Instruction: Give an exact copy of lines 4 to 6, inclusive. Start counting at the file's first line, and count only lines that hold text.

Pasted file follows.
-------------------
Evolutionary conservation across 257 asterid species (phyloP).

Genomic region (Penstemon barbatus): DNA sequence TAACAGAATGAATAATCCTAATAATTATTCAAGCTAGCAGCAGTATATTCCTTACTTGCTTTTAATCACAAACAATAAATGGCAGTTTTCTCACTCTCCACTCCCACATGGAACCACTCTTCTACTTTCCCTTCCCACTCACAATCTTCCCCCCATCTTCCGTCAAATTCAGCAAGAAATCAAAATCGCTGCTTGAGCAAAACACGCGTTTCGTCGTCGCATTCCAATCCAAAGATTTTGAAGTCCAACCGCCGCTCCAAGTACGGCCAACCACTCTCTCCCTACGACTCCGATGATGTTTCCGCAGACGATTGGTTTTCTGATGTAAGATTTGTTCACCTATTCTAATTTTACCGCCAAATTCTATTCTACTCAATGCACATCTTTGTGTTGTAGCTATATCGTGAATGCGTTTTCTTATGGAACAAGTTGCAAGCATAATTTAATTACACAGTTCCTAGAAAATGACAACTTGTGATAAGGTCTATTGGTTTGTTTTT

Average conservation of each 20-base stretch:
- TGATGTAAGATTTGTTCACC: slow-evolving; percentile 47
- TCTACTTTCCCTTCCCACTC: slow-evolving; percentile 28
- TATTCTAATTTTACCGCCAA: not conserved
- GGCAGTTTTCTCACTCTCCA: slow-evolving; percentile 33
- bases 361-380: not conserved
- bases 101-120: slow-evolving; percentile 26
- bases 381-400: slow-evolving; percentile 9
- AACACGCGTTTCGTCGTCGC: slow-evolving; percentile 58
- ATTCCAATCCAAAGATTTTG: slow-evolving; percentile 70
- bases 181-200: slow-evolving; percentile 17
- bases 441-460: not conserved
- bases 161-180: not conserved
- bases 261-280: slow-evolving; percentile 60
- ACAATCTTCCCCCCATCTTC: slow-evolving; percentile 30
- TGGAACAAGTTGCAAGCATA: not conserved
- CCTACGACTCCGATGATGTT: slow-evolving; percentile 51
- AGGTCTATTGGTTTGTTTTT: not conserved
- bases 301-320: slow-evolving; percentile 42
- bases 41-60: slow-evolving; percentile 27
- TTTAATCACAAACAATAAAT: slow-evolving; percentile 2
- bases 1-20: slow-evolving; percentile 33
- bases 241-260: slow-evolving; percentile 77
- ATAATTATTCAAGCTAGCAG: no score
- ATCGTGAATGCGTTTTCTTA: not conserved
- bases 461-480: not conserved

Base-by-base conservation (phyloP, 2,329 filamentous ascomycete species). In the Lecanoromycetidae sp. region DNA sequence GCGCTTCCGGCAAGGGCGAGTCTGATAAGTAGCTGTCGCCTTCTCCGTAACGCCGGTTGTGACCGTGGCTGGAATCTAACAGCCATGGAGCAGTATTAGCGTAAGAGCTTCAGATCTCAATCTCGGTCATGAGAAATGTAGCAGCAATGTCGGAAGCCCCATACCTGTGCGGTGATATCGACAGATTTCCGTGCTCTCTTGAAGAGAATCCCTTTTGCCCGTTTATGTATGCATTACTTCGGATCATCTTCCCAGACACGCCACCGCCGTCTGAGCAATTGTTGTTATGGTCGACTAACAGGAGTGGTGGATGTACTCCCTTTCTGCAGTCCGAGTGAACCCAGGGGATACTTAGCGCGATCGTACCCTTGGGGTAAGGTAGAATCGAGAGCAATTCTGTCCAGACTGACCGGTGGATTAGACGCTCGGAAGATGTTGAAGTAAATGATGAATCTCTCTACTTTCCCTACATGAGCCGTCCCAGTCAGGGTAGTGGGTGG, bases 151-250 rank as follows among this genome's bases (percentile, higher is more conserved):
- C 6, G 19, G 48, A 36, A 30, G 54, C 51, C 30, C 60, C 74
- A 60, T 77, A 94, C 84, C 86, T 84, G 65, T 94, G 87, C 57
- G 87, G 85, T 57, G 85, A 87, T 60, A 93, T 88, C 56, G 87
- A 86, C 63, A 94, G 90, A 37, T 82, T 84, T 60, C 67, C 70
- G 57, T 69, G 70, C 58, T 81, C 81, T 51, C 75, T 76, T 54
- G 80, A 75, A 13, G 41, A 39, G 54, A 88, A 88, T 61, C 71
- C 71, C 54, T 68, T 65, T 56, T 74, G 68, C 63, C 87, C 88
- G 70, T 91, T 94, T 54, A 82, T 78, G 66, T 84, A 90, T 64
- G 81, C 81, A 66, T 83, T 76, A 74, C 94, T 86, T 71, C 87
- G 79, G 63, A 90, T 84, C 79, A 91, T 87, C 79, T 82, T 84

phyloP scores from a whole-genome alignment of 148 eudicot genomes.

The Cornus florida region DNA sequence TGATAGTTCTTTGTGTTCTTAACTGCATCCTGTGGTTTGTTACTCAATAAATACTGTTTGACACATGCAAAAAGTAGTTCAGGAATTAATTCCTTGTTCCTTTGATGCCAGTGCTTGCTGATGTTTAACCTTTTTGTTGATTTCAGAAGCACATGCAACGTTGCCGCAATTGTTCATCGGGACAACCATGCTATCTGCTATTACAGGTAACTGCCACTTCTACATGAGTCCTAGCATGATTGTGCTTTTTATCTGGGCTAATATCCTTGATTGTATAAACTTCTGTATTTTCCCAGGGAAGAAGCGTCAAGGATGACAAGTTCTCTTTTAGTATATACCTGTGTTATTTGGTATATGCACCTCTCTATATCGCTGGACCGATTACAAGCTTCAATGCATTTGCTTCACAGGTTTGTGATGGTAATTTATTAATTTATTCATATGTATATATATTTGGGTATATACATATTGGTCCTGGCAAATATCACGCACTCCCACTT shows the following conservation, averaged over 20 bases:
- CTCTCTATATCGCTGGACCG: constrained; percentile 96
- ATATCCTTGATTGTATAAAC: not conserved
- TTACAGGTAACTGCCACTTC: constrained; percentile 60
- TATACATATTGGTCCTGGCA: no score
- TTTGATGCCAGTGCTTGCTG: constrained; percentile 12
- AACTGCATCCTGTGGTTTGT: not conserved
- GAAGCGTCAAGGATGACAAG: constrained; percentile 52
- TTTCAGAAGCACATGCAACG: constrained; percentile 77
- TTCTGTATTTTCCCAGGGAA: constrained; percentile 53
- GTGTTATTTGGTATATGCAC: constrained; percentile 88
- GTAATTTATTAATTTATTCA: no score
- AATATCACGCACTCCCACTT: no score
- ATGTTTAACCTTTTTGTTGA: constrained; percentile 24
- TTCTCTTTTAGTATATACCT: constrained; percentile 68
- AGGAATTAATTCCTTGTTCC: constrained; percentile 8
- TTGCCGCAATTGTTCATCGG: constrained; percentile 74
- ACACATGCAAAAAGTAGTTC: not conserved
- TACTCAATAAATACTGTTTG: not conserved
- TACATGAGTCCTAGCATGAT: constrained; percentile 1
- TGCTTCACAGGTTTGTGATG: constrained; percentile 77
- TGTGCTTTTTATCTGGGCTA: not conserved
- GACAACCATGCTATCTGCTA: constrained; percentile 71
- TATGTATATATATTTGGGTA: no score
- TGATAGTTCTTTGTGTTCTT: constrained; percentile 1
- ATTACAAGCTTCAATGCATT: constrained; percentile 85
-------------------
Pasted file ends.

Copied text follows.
- TGATGTAAGATTTGTTCACC: slow-evolving; percentile 47
- TCTACTTTCCCTTCCCACTC: slow-evolving; percentile 28
- TATTCTAATTTTACCGCCAA: not conserved